Association of maternal ethnicity and urbanicity on severe pediatric disease: a nationwide cohort study.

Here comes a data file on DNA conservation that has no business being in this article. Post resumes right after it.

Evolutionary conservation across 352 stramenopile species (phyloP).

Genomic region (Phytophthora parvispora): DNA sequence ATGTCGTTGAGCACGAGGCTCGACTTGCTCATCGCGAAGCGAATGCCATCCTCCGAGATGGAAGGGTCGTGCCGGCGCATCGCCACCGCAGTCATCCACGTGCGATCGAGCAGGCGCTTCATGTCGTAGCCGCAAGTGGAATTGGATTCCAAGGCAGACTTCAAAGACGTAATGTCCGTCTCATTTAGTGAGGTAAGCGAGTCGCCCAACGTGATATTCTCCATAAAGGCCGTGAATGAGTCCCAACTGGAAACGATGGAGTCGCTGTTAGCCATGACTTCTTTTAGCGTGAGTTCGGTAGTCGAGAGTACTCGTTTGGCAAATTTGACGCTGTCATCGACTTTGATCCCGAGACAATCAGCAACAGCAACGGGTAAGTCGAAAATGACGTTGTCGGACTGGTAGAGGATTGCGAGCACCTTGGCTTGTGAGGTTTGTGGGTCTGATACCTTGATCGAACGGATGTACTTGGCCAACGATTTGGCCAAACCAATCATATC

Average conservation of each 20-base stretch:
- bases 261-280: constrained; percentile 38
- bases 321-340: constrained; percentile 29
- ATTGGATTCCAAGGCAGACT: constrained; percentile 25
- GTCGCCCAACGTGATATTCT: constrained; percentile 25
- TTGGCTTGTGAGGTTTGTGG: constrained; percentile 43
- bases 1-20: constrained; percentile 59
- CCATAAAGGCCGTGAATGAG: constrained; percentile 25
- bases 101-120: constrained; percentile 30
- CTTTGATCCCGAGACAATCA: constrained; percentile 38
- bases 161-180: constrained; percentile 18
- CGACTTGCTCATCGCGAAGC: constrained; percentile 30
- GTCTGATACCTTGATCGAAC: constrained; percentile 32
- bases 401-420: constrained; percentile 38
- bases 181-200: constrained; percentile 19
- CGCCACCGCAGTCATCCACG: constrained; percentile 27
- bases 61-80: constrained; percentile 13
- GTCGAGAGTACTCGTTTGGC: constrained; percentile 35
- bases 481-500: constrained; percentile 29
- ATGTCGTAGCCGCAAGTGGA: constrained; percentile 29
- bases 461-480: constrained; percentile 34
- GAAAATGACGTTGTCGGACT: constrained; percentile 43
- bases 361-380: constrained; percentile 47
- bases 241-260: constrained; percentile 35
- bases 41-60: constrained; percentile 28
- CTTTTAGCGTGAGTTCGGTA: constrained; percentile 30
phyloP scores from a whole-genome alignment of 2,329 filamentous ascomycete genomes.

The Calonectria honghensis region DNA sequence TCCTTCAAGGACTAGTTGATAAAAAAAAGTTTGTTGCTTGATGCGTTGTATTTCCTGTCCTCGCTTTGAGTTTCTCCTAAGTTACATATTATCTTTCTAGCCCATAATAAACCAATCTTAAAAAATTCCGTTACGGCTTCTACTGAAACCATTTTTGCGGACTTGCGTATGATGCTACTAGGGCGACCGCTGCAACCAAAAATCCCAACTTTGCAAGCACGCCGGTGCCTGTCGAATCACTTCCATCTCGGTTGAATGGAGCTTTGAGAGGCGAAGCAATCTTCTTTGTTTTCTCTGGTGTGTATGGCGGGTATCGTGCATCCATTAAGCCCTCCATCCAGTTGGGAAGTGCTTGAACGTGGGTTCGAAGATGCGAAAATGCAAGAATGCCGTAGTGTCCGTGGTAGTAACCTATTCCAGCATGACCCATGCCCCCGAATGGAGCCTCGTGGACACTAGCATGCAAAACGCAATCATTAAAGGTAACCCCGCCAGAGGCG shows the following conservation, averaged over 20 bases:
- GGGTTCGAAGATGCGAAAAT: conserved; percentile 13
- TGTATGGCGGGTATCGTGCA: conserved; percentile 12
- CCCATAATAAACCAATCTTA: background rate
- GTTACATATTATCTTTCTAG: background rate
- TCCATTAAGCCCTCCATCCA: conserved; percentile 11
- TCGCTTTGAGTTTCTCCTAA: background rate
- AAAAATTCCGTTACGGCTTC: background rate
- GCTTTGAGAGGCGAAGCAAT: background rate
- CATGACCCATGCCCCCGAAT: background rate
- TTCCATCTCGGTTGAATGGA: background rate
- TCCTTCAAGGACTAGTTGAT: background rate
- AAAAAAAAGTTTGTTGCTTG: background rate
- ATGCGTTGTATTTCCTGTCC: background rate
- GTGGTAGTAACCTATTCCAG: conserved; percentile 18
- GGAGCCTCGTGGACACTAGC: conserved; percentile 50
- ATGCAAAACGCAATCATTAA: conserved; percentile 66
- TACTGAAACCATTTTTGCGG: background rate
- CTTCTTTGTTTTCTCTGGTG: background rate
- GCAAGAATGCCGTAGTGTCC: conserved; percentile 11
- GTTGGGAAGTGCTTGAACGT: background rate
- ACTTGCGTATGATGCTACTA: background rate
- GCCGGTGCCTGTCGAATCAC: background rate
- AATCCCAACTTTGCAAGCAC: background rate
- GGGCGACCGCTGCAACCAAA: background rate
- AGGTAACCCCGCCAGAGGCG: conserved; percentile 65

ABSTRACT: BACKGROUND:A healthy migrant effect on birth outcomes has been reported, however, whether this protective effect persists throughout childhood is unknown. The effect of urbanicity on child health among an immigrant population is unclear. The objective of this study was to compare the incidence rate and cumulative incidence of severe diseases among urban children of Taiwan-born mothers, rural children of Taiwan-born mothers, urban children of foreign-born mothers, and rural children of foreign-born mothers. METHODS:A nationwide cohort study was conducted for children born in Taiwan during 2004-2011 and follow-up till age 4 to 11?years old by linkage the Taiwan Birth Registry 2004-2011, Taiwan Death Registry 2004-2015, and National Health Insurance Research Database 2004-2015. Cox proportional hazards model (multivariable) was used to examine differences among the four study groups. RESULTS:There were 682,982 urban children of Taiwan-born mothers, 662,818 rural children of Taiwan-born mothers, 61,570 urban children of foreign-born mothers, 87,473 rural children of foreign-born mothers. Children of foreign-born mothers had a lower incidence of vasculitis, mainly Kawasaki disease. The incidences of congenital disorders did not differ between children of foreign-born mothers and children of Taiwan-born mothers. The incidence of psychotic disorders was higher in urban children. However, children in rural areas had a higher incidence of major trauma/burn and a higher mortality rate. CONCLUSIONS:A healthy migrant effect was only seen for Kawasaki disease. The mental health of urban children born to immigrant mothers warrants concern.